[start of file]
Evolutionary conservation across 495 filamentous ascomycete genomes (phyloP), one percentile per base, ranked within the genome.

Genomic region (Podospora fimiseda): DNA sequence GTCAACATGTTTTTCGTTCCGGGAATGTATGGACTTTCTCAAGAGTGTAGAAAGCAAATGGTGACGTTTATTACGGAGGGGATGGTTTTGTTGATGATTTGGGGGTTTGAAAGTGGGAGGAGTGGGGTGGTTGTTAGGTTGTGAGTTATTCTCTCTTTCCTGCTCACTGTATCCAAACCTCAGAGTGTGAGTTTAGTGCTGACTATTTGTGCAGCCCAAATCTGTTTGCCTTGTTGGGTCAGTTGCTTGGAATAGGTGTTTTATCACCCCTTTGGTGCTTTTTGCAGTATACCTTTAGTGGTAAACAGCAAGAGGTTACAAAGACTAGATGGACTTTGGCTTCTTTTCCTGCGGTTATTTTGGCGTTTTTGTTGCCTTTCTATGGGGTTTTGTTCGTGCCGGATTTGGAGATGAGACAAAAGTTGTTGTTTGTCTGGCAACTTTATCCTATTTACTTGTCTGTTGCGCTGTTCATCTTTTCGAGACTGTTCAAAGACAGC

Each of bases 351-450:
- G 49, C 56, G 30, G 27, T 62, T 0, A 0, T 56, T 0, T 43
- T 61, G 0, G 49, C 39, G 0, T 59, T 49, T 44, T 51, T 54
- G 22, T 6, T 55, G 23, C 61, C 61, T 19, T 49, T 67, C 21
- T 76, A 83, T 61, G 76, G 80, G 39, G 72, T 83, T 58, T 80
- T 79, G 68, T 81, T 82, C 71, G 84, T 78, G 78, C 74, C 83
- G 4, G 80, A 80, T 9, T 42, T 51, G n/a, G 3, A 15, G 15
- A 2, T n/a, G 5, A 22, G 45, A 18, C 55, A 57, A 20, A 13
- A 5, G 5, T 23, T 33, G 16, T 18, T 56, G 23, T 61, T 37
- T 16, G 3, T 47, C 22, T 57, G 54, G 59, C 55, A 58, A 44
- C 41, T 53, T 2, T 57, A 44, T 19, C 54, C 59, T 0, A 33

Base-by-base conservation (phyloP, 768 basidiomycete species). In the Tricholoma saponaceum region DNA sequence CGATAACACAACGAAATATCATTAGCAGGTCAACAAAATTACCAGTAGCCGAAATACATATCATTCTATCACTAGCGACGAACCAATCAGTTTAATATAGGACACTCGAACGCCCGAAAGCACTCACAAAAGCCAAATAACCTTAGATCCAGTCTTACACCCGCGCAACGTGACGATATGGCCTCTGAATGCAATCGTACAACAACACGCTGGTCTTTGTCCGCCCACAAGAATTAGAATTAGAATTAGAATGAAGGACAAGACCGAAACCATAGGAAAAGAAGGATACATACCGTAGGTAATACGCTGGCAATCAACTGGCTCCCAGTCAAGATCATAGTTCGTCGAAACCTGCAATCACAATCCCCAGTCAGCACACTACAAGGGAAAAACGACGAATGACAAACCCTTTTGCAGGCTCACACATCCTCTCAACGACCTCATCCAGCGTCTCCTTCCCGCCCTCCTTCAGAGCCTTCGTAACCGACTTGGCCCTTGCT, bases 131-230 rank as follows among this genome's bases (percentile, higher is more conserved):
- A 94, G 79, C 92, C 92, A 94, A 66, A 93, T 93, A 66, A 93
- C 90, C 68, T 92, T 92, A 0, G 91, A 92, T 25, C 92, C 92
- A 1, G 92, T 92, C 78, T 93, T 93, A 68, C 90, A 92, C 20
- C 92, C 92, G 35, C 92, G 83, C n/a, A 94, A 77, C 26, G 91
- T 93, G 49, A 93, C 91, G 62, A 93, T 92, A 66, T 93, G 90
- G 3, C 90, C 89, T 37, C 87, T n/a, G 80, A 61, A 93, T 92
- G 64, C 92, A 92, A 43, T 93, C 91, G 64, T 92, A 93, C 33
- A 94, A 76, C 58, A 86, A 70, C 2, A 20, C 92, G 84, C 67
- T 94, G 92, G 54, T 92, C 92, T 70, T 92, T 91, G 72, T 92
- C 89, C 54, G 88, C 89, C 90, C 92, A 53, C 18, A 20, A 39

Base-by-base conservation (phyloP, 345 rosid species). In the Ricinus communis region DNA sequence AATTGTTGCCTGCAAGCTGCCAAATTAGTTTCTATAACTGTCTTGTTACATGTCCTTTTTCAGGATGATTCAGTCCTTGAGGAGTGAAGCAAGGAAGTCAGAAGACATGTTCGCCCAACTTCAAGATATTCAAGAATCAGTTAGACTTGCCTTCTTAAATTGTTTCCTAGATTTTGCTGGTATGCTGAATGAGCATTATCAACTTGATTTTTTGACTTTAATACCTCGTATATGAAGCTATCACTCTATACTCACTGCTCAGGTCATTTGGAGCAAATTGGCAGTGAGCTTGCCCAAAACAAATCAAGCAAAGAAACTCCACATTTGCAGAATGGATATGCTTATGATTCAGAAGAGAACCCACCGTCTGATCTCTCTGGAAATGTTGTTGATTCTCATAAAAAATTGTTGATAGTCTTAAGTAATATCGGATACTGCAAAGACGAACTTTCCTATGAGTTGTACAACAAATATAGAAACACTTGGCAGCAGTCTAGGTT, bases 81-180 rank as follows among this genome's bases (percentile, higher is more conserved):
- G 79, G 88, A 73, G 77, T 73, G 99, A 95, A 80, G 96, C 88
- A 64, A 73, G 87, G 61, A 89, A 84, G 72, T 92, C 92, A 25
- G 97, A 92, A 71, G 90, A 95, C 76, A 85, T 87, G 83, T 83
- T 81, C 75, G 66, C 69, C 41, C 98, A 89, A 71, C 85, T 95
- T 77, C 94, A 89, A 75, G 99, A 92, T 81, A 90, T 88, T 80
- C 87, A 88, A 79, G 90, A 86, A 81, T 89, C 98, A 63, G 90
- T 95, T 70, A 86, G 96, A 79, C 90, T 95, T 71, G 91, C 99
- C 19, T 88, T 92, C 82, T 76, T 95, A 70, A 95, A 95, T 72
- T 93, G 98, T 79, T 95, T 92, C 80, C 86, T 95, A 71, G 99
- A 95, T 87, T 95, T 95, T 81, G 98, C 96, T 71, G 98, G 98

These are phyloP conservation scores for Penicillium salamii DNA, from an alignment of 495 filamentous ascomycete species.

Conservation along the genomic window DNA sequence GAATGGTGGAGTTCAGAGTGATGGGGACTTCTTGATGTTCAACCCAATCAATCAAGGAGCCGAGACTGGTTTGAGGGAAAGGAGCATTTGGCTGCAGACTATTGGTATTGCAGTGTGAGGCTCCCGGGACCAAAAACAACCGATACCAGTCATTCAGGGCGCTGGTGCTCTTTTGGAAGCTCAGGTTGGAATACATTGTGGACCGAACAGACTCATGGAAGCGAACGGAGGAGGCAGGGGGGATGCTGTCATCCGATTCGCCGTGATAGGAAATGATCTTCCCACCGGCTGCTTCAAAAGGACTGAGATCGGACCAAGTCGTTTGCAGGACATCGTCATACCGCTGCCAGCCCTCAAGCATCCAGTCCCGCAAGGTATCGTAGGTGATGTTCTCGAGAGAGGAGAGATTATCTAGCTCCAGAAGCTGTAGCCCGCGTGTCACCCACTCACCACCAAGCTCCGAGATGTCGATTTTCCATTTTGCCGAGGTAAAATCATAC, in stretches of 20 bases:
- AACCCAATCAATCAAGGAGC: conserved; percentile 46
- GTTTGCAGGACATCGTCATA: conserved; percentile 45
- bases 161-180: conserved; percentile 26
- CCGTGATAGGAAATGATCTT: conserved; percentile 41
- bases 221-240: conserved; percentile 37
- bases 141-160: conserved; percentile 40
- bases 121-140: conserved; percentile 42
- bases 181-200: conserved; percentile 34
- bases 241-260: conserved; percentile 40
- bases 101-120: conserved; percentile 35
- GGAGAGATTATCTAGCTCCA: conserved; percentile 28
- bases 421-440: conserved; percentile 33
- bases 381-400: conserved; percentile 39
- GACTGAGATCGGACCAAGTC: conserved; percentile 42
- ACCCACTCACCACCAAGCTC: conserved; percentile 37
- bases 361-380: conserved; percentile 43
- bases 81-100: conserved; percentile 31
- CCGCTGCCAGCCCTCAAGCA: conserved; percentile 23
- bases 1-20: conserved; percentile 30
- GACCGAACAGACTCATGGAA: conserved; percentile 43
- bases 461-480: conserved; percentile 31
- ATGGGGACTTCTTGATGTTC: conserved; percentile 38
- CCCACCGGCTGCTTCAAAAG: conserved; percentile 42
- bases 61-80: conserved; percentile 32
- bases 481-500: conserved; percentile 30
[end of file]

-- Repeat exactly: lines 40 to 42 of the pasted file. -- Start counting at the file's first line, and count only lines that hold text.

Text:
- bases 161-180: conserved; percentile 26
- CCGTGATAGGAAATGATCTT: conserved; percentile 41
- bases 221-240: conserved; percentile 37